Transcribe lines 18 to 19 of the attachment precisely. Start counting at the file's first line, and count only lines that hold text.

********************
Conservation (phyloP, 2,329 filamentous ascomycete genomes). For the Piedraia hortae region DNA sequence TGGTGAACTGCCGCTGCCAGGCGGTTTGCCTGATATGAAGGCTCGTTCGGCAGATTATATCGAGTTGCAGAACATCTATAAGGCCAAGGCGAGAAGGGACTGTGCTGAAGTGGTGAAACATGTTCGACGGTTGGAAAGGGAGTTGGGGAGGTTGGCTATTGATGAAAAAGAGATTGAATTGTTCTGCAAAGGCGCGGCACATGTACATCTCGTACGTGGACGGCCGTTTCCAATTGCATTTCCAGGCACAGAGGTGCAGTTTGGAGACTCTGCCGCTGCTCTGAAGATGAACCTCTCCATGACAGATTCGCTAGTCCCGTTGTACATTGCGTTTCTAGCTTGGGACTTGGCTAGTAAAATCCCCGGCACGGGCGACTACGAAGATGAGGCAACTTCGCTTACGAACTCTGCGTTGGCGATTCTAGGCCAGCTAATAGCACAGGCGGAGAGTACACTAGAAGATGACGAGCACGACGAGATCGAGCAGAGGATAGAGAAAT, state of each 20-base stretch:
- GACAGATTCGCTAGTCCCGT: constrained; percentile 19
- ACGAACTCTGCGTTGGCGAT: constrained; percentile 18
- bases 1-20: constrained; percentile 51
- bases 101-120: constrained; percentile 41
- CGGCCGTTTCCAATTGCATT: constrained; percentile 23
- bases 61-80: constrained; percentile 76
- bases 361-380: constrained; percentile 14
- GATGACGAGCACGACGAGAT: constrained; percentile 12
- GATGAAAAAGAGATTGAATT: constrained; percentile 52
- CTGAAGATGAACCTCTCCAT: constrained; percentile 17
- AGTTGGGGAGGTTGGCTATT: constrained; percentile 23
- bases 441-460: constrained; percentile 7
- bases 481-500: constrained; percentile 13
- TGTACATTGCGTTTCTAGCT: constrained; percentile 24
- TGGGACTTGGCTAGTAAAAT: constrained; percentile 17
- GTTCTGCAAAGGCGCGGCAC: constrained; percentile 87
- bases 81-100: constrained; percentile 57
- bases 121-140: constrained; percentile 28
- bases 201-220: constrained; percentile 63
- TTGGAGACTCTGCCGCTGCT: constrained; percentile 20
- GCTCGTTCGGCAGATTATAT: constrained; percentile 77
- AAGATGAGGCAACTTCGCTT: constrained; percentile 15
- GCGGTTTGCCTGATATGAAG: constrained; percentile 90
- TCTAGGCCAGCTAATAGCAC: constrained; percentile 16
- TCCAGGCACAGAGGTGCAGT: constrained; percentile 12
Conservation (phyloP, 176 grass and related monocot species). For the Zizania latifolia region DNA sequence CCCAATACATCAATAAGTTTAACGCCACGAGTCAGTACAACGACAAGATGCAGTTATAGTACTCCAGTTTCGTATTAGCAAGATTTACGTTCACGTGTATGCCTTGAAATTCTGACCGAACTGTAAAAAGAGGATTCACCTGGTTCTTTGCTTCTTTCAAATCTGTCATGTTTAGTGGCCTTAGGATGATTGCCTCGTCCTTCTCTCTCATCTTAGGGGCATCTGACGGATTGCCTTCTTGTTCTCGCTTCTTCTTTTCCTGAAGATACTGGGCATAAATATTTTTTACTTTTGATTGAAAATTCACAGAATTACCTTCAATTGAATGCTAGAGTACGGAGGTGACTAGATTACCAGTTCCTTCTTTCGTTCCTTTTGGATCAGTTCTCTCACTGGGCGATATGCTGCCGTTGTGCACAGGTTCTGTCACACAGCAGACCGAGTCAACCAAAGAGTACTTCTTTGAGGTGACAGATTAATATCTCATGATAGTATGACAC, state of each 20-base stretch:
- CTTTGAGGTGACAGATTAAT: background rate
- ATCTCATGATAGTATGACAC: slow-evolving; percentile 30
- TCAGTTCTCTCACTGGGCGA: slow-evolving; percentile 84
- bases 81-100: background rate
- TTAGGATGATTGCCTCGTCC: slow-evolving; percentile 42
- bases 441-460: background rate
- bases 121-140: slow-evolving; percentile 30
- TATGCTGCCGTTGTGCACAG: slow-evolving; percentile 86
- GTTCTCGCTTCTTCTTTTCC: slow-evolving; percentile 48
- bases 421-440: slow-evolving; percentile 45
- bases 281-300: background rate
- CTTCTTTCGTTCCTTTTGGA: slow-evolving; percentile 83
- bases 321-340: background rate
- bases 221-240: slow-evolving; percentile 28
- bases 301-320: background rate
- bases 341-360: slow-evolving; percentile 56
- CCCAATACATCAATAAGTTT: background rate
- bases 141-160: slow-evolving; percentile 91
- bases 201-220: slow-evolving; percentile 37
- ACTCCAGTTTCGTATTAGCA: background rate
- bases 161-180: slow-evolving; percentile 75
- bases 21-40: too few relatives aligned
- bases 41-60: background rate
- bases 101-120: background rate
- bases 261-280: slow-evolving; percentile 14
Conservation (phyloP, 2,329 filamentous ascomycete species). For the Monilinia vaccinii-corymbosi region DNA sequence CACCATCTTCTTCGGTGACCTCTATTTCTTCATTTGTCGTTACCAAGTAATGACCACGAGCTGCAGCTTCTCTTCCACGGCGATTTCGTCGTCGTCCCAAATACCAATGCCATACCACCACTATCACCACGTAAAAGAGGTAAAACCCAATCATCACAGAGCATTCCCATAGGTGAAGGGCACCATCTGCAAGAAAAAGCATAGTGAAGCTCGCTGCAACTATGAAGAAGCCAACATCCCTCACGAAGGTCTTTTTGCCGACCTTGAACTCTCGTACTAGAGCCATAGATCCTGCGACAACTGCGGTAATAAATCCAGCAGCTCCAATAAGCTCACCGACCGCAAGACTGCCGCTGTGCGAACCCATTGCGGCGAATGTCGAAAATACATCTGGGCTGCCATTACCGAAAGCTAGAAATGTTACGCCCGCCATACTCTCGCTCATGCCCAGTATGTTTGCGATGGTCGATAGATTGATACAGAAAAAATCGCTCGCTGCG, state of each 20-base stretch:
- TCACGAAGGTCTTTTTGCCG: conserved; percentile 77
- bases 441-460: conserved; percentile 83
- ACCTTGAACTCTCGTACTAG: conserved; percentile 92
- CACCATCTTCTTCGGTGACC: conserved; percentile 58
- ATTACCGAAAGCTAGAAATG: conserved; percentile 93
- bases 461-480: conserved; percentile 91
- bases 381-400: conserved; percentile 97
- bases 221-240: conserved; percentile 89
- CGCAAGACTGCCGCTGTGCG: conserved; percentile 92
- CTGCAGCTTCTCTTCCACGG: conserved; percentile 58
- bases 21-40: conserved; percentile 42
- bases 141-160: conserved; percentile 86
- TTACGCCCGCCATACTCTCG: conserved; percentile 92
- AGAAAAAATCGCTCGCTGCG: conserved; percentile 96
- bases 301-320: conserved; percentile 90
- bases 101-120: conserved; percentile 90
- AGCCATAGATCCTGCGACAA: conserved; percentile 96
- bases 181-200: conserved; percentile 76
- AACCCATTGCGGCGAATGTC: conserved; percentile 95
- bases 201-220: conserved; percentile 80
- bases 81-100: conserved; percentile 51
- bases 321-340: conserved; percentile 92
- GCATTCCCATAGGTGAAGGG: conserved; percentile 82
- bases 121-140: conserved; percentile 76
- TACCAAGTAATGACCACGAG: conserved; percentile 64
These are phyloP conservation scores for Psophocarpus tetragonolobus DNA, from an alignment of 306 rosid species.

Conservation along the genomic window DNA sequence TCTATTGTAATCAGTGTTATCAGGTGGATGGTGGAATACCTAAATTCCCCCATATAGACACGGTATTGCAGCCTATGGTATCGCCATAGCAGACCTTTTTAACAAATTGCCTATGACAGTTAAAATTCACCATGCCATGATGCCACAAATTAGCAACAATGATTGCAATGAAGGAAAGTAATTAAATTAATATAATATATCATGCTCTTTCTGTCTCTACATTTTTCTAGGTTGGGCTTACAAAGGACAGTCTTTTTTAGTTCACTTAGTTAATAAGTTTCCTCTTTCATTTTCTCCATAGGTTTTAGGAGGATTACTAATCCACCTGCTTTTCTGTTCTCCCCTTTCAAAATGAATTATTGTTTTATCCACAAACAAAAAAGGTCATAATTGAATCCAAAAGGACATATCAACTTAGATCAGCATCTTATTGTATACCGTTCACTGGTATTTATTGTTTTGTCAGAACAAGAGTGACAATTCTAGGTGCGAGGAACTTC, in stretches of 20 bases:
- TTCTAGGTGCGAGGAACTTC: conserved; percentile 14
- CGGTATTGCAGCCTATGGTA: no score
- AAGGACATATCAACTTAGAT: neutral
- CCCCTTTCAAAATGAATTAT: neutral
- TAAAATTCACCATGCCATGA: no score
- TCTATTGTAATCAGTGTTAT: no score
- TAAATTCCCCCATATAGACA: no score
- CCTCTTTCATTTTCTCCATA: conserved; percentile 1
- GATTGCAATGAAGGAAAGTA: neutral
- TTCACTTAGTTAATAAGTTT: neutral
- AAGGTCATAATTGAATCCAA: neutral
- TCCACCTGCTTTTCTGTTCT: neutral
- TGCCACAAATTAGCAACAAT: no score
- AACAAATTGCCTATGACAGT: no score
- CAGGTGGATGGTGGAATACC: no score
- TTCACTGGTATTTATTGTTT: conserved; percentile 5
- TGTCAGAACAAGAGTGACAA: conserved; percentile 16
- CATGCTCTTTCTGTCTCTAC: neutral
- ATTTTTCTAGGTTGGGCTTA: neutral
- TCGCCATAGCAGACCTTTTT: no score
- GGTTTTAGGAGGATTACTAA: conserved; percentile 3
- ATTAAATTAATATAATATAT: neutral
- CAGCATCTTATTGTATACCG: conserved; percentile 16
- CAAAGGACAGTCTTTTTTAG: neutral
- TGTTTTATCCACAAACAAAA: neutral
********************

- bases 81-100: constrained; percentile 57
- bases 121-140: constrained; percentile 28